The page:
Google Stops Scanning Student Gmail Accounts After Privacy Concerns

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A Google logo is seen at the entrance to the company's offices in Toronto September 5, 2013. REUTERS/Chris Helgren

After a recent court case, Google has announced it will stop scanning students' Gmail accounts for various advertising purposes after privacy concerns.

Google had set up the Google Apps for Education, a free service used by more than 30 million students, teachers and administrators, which offer Gmail email accounts, calendars, cloud storage and document creation.

Although Google didn't place any ads within the apps, it continued to scan the contents of students' Gmail accounts, gathering information that could be used to target ads to those who are online in various locations featuring Google's AdSense platform.

A group of Gmail users, including students and other administrators, charged Google in the previous year for breaching the wiretap laws through its practice of continuous email scanning.

During the litigation, Google admitted it is scanning emails sent and received by students who attend schools that use Apps for Education, Education Week magazine reported. Such activity was found violating the Family Educational Rights and Privacy Act, a law that protects educational records. Microsoft got involved and escalated the matter.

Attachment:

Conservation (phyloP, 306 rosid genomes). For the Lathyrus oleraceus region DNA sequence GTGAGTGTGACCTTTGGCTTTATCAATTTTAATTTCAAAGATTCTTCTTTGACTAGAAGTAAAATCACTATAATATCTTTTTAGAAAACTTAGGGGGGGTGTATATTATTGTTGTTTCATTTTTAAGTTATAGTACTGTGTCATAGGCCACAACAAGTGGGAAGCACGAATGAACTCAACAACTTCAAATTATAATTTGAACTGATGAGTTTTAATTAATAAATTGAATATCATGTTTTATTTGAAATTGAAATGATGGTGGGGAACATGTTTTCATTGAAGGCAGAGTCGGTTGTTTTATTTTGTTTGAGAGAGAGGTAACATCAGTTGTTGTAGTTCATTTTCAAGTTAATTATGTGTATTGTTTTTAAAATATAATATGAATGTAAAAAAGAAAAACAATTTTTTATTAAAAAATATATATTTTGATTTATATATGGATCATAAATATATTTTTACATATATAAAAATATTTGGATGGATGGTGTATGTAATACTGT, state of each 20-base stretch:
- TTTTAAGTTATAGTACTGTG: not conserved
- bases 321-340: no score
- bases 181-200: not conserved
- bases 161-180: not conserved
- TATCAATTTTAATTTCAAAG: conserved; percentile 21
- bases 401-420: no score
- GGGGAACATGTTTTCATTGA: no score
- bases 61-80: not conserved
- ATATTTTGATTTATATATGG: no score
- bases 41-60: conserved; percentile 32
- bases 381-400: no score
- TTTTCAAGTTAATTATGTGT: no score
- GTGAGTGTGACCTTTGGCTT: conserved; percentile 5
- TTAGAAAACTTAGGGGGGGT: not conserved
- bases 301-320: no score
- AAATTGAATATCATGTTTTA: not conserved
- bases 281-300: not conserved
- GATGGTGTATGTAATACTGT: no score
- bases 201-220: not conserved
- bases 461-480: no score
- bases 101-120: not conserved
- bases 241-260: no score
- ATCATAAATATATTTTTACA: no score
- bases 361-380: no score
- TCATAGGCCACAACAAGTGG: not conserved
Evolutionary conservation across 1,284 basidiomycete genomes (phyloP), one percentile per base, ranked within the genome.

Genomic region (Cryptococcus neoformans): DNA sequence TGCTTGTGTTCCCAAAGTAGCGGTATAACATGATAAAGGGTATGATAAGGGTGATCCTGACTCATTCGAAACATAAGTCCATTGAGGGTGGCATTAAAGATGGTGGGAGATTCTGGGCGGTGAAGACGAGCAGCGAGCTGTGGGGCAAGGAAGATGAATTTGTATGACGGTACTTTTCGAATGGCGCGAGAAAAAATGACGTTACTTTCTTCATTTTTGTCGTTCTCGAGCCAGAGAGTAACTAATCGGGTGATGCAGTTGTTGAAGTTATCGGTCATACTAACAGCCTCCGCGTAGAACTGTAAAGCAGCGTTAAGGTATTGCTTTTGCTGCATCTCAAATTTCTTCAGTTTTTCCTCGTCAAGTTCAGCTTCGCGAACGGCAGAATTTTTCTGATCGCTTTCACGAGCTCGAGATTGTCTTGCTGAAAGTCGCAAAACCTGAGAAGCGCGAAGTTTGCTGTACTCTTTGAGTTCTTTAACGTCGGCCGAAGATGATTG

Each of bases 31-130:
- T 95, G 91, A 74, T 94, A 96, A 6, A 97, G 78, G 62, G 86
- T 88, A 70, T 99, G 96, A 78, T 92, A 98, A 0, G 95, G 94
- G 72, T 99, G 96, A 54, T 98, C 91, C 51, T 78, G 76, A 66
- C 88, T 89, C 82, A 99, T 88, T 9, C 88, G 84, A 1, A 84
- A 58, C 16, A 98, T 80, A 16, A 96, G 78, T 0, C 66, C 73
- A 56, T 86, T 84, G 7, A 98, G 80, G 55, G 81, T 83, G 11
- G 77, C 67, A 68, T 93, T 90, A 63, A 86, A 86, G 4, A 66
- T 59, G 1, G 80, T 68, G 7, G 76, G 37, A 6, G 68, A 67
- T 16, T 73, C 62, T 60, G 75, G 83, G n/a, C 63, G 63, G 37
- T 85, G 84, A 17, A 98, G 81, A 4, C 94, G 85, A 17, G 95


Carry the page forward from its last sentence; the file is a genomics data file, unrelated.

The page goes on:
Google confirmed it will no longer scan the Gmail accounts of students using Apps for Education. "We've permanently removed all ads scanning in Gmail for Apps for Education, which means Google cannot collect or use student data in Apps for Education services for advertising purposes,"  Google for Education Director Bram Bout said in a blog post.

While the practice is being stopped for educational accounts, Google is making similar changes to its Google Apps services for businesses and governments.

Google competes against Microsoft and others in the $8 billion market for software for elementary and secondary schools, according to the Software and Information Industry Association.

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